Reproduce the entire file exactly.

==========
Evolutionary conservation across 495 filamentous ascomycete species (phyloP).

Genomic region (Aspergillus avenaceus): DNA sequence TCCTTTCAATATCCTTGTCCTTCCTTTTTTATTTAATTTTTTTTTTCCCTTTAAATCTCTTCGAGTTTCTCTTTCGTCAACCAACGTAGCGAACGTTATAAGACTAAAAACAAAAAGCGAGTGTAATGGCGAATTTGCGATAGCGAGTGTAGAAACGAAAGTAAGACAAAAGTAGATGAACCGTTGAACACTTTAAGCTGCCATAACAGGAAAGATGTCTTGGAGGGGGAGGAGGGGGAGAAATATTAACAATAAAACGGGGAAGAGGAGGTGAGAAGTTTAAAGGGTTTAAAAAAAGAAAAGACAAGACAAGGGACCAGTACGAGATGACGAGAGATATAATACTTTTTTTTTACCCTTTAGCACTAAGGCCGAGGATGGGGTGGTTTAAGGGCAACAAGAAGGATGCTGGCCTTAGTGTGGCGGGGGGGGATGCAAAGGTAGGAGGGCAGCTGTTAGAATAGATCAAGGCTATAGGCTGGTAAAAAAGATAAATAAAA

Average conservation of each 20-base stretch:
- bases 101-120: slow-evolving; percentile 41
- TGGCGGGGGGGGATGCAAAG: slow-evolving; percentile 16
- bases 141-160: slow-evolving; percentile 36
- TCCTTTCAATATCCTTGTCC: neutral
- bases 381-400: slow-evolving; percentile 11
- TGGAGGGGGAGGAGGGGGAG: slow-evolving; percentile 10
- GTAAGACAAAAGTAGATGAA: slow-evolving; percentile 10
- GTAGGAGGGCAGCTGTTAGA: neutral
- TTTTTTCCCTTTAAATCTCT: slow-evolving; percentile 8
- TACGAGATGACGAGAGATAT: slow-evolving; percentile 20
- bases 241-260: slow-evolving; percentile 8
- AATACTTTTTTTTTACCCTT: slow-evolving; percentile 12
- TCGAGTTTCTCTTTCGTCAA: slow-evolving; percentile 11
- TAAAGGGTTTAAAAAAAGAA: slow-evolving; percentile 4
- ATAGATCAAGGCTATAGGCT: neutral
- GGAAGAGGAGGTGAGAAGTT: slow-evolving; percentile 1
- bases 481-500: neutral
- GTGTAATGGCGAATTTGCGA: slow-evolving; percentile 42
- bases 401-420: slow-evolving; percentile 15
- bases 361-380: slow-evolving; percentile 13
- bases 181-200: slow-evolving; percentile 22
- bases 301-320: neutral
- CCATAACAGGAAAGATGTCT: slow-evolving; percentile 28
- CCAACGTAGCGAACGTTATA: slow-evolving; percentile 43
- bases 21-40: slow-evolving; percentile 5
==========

Evolutionary conservation across 495 filamentous ascomycete species (phyloP).

Genomic region (Aspergillus avenaceus): DNA sequence TCCTTTCAATATCCTTGTCCTTCCTTTTTTATTTAATTTTTTTTTTCCCTTTAAATCTCTTCGAGTTTCTCTTTCGTCAACCAACGTAGCGAACGTTATAAGACTAAAAACAAAAAGCGAGTGTAATGGCGAATTTGCGATAGCGAGTGTAGAAACGAAAGTAAGACAAAAGTAGATGAACCGTTGAACACTTTAAGCTGCCATAACAGGAAAGATGTCTTGGAGGGGGAGGAGGGGGAGAAATATTAACAATAAAACGGGGAAGAGGAGGTGAGAAGTTTAAAGGGTTTAAAAAAAGAAAAGACAAGACAAGGGACCAGTACGAGATGACGAGAGATATAATACTTTTTTTTTACCCTTTAGCACTAAGGCCGAGGATGGGGTGGTTTAAGGGCAACAAGAAGGATGCTGGCCTTAGTGTGGCGGGGGGGGATGCAAAGGTAGGAGGGCAGCTGTTAGAATAGATCAAGGCTATAGGCTGGTAAAAAAGATAAATAAAA

Average conservation of each 20-base stretch:
- bases 101-120: slow-evolving; percentile 41
- TGGCGGGGGGGGATGCAAAG: slow-evolving; percentile 16
- bases 141-160: slow-evolving; percentile 36
- TCCTTTCAATATCCTTGTCC: neutral
- bases 381-400: slow-evolving; percentile 11
- TGGAGGGGGAGGAGGGGGAG: slow-evolving; percentile 10
- GTAAGACAAAAGTAGATGAA: slow-evolving; percentile 10
- GTAGGAGGGCAGCTGTTAGA: neutral
- TTTTTTCCCTTTAAATCTCT: slow-evolving; percentile 8
- TACGAGATGACGAGAGATAT: slow-evolving; percentile 20
- bases 241-260: slow-evolving; percentile 8
- AATACTTTTTTTTTACCCTT: slow-evolving; percentile 12
- TCGAGTTTCTCTTTCGTCAA: slow-evolving; percentile 11
- TAAAGGGTTTAAAAAAAGAA: slow-evolving; percentile 4
- ATAGATCAAGGCTATAGGCT: neutral
- GGAAGAGGAGGTGAGAAGTT: slow-evolving; percentile 1
- bases 481-500: neutral
- GTGTAATGGCGAATTTGCGA: slow-evolving; percentile 42
- bases 401-420: slow-evolving; percentile 15
- bases 361-380: slow-evolving; percentile 13
- bases 181-200: slow-evolving; percentile 22
- bases 301-320: neutral
- CCATAACAGGAAAGATGTCT: slow-evolving; percentile 28
- CCAACGTAGCGAACGTTATA: slow-evolving; percentile 43
- bases 21-40: slow-evolving; percentile 5